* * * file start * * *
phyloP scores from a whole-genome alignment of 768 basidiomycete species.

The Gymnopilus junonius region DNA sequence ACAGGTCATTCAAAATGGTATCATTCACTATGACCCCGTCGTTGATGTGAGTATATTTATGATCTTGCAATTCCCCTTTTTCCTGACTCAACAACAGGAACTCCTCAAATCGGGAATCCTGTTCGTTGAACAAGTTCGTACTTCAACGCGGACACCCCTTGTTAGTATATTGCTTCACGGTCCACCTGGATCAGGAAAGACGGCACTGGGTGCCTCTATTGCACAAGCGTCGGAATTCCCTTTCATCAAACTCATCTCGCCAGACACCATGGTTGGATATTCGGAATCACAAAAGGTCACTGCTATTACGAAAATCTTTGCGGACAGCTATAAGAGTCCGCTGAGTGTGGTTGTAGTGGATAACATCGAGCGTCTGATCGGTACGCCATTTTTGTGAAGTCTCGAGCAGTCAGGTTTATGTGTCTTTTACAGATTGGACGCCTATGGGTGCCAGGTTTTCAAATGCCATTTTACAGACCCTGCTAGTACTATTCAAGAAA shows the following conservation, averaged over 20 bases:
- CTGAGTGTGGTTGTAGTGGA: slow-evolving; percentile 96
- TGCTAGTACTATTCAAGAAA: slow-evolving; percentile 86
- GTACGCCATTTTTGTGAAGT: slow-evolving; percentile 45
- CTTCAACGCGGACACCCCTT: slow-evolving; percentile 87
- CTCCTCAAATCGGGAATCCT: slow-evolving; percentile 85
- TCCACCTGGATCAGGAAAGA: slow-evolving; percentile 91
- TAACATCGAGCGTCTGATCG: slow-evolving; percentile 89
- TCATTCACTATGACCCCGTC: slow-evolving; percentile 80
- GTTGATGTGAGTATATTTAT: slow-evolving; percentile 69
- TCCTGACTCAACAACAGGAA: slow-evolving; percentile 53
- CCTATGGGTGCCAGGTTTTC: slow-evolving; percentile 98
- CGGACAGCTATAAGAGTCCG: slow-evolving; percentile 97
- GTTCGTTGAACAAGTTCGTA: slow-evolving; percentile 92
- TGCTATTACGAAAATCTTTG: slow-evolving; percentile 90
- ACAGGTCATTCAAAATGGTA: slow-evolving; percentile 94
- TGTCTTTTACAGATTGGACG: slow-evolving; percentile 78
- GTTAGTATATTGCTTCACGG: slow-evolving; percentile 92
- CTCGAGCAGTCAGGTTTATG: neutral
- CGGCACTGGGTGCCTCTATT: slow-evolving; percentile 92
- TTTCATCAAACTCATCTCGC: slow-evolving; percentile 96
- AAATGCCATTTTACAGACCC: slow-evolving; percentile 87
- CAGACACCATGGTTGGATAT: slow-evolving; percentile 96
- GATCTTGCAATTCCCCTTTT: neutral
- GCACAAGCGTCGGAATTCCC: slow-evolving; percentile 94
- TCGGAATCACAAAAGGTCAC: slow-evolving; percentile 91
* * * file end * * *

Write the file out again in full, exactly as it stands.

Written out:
phyloP scores from a whole-genome alignment of 768 basidiomycete species.

The Gymnopilus junonius region DNA sequence ACAGGTCATTCAAAATGGTATCATTCACTATGACCCCGTCGTTGATGTGAGTATATTTATGATCTTGCAATTCCCCTTTTTCCTGACTCAACAACAGGAACTCCTCAAATCGGGAATCCTGTTCGTTGAACAAGTTCGTACTTCAACGCGGACACCCCTTGTTAGTATATTGCTTCACGGTCCACCTGGATCAGGAAAGACGGCACTGGGTGCCTCTATTGCACAAGCGTCGGAATTCCCTTTCATCAAACTCATCTCGCCAGACACCATGGTTGGATATTCGGAATCACAAAAGGTCACTGCTATTACGAAAATCTTTGCGGACAGCTATAAGAGTCCGCTGAGTGTGGTTGTAGTGGATAACATCGAGCGTCTGATCGGTACGCCATTTTTGTGAAGTCTCGAGCAGTCAGGTTTATGTGTCTTTTACAGATTGGACGCCTATGGGTGCCAGGTTTTCAAATGCCATTTTACAGACCCTGCTAGTACTATTCAAGAAA shows the following conservation, averaged over 20 bases:
- CTGAGTGTGGTTGTAGTGGA: slow-evolving; percentile 96
- TGCTAGTACTATTCAAGAAA: slow-evolving; percentile 86
- GTACGCCATTTTTGTGAAGT: slow-evolving; percentile 45
- CTTCAACGCGGACACCCCTT: slow-evolving; percentile 87
- CTCCTCAAATCGGGAATCCT: slow-evolving; percentile 85
- TCCACCTGGATCAGGAAAGA: slow-evolving; percentile 91
- TAACATCGAGCGTCTGATCG: slow-evolving; percentile 89
- TCATTCACTATGACCCCGTC: slow-evolving; percentile 80
- GTTGATGTGAGTATATTTAT: slow-evolving; percentile 69
- TCCTGACTCAACAACAGGAA: slow-evolving; percentile 53
- CCTATGGGTGCCAGGTTTTC: slow-evolving; percentile 98
- CGGACAGCTATAAGAGTCCG: slow-evolving; percentile 97
- GTTCGTTGAACAAGTTCGTA: slow-evolving; percentile 92
- TGCTATTACGAAAATCTTTG: slow-evolving; percentile 90
- ACAGGTCATTCAAAATGGTA: slow-evolving; percentile 94
- TGTCTTTTACAGATTGGACG: slow-evolving; percentile 78
- GTTAGTATATTGCTTCACGG: slow-evolving; percentile 92
- CTCGAGCAGTCAGGTTTATG: neutral
- CGGCACTGGGTGCCTCTATT: slow-evolving; percentile 92
- TTTCATCAAACTCATCTCGC: slow-evolving; percentile 96
- AAATGCCATTTTACAGACCC: slow-evolving; percentile 87
- CAGACACCATGGTTGGATAT: slow-evolving; percentile 96
- GATCTTGCAATTCCCCTTTT: neutral
- GCACAAGCGTCGGAATTCCC: slow-evolving; percentile 94
- TCGGAATCACAAAAGGTCAC: slow-evolving; percentile 91